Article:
A scholarly work which originated as her doctoral thesis for the University of Cambridge. It 'charts the ways in which contemporary politics, notably the Catholic question, legislative independence and the gathering agrarian and political crises from the mid-1780s, shaped articulations of the remote and recent past.'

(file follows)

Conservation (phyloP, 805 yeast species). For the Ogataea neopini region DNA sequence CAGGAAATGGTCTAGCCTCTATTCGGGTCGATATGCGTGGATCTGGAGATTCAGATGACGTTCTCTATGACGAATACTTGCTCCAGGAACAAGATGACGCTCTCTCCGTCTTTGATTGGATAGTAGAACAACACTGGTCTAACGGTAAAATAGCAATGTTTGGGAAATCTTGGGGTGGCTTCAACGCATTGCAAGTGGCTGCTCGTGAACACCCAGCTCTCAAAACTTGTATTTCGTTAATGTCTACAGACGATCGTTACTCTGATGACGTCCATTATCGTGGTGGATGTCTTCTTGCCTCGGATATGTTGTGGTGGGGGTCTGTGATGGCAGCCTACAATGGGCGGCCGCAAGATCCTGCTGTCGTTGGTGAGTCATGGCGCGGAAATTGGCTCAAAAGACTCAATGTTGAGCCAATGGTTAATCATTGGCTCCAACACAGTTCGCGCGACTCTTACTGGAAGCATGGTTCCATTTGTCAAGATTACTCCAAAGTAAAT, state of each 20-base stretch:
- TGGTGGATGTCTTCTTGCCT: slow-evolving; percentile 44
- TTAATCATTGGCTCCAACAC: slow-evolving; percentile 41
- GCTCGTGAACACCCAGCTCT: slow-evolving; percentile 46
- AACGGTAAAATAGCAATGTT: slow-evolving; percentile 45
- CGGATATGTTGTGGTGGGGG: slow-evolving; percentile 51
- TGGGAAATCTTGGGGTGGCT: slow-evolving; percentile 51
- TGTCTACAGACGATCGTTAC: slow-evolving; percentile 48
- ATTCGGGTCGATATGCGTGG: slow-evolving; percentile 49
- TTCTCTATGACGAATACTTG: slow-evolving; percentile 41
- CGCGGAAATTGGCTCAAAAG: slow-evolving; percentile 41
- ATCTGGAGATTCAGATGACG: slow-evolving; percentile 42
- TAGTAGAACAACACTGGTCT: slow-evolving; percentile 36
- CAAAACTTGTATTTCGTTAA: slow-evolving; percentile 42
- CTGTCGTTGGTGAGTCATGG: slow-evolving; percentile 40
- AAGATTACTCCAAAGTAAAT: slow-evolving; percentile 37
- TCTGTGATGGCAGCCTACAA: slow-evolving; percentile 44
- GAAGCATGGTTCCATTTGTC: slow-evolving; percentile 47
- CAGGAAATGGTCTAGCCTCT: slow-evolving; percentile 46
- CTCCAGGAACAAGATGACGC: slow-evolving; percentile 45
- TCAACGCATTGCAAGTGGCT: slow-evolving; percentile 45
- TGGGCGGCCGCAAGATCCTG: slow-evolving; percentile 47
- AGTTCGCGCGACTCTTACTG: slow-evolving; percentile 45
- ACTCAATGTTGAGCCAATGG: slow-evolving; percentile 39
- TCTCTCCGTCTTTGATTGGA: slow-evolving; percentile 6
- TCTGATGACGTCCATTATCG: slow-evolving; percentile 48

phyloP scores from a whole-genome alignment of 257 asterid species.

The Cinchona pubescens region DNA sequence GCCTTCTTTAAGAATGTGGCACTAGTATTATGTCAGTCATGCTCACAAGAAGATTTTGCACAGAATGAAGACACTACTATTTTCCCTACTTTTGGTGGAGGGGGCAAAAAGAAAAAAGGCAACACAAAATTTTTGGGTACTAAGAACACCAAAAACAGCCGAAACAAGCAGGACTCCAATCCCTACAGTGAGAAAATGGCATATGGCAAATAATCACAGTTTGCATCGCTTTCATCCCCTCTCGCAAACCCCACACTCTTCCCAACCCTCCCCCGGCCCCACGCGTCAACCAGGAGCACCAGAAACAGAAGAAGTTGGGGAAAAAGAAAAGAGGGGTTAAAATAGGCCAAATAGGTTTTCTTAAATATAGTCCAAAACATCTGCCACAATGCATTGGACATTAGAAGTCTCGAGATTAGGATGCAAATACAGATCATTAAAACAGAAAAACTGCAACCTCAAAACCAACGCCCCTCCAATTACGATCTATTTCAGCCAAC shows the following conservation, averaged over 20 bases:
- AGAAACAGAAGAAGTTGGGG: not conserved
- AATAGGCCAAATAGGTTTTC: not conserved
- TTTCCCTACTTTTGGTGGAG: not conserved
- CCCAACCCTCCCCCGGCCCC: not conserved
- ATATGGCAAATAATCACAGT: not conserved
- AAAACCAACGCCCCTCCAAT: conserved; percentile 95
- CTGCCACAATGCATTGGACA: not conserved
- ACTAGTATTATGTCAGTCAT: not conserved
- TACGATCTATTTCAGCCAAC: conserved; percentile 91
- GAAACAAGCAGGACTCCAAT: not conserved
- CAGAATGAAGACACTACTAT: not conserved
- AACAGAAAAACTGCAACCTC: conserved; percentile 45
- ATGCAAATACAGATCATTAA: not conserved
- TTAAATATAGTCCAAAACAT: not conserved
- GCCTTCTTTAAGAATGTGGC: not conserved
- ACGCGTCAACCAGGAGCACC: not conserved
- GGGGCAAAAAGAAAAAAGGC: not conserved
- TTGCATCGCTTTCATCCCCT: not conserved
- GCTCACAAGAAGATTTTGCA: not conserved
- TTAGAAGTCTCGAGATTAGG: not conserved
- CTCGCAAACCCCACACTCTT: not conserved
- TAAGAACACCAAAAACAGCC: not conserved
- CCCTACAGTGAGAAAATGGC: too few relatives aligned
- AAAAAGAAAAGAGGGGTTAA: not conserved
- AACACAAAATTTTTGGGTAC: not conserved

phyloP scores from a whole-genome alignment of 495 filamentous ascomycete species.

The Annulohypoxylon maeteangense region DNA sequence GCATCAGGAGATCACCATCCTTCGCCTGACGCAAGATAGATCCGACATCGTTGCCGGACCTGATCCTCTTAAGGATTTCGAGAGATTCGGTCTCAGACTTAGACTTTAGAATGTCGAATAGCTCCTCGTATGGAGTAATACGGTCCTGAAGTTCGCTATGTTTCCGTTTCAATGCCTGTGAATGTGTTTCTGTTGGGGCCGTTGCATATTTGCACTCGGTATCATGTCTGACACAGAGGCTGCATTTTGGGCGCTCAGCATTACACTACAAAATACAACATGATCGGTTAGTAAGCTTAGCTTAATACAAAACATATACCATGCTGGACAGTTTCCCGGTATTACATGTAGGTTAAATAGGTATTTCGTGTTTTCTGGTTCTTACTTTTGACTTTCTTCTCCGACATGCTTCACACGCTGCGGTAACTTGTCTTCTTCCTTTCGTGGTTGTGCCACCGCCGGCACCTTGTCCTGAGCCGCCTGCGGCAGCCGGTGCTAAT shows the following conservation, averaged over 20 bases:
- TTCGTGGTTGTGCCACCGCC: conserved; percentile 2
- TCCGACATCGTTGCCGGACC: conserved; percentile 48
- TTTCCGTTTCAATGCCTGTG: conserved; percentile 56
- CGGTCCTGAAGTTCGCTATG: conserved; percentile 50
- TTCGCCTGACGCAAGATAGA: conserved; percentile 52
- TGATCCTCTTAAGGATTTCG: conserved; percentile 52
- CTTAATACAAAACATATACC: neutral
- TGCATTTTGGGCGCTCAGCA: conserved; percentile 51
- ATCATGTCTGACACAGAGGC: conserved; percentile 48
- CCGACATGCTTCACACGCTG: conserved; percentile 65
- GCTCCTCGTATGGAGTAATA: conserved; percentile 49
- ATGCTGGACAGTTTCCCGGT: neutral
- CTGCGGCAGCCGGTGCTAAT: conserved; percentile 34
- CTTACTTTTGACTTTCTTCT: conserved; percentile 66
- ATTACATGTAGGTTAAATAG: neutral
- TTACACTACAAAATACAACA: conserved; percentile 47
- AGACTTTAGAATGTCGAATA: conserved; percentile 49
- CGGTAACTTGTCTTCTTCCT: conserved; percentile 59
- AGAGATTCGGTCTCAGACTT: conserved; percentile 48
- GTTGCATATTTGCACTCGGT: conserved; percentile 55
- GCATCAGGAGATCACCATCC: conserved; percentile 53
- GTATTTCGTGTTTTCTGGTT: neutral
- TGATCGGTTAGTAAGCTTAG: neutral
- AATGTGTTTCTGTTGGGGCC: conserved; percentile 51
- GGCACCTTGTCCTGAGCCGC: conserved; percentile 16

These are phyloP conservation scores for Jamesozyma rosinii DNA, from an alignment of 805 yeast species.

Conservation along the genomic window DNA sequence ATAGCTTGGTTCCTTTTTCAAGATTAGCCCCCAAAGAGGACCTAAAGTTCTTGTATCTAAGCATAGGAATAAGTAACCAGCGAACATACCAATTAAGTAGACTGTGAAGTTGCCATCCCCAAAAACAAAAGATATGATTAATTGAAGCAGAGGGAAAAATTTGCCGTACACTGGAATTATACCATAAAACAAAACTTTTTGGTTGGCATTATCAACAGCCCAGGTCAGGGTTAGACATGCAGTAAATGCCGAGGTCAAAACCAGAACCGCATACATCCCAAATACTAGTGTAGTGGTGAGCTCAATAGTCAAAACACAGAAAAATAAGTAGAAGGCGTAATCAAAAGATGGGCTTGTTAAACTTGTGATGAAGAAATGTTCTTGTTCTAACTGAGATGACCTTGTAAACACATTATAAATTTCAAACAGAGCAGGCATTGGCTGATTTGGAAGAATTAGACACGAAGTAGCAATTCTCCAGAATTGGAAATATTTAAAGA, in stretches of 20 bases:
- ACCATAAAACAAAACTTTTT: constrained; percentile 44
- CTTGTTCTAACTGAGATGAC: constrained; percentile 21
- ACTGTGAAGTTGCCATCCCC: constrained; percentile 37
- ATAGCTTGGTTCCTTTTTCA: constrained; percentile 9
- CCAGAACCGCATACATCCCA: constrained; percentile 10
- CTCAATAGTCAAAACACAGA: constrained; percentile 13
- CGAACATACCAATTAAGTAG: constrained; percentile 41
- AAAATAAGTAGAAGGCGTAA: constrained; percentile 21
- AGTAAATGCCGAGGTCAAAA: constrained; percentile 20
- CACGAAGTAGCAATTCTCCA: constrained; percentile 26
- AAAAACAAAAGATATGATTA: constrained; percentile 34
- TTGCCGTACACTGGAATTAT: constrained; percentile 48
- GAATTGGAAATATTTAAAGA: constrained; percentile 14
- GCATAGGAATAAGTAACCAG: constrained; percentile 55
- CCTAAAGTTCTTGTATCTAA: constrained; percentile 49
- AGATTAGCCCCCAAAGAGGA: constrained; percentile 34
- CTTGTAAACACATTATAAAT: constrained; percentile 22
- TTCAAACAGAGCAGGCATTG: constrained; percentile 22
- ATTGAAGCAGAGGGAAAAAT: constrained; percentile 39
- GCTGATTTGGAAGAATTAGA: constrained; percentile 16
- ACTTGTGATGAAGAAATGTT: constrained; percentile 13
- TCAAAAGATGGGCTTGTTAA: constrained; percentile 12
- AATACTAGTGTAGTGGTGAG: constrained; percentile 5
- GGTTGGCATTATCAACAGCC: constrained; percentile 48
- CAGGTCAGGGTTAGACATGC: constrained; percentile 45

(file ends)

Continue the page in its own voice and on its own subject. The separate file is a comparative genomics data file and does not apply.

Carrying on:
It is often said that all history writing is political. This book, the first major study of Irish antiquarian and historical writing during the turbulent second half of the eighteenth century, demonstrates the truth of this maxim. It charts the ways in which contemporary politics, notably the Catholic question, legislative independence and the gathering agrarian and political crises from the late 1780s, shaped articulations of the remote and recent past. Historical and antiquarian disputes mirrored political debate, so that Catholic and liberal Protestant interpretations of the past were pitted against conservative Protestant reiterations of earlier colonialist analyses. This study sets Irish writing in a broad European focus, examining the influence of key cultural developments, such as orientalism, primitivism and the vogue for Ossian. The intention is to show the complex ways in which Irish cultural politics in this period was open to, and interacted with, British imperial and wider European Enlightenment trends. Throughout the book, Scotland forms a particular point of comparison, since antiquaries there drew on the same Gaelic heritage in much of their work. Leaman criticizes the influence of Sufism on Islamic aesthetics and contends that it is generally misleading regarding both the nature of Islam and artistic expression. He discusses issues arising in painting, calligraphy, architecture, gardens, literature, films, and music and pays close attention to the teachings of the Qur'an. In particular he asks what it would mean for the Qur'an to be a miraculous literary creation, and he analyzes two passages in the Qur'an--those of Yusuf and Zulaykha (Joseph and Zuleika) and King Sullayman (Solomon) and the Queen of Sheba. His arguments draw on examples from history, art, philosophy, theology, and the artefacts of the Islamic world, and raise a large number of difficulties in the accepted paradigms for analyzing Islamic art.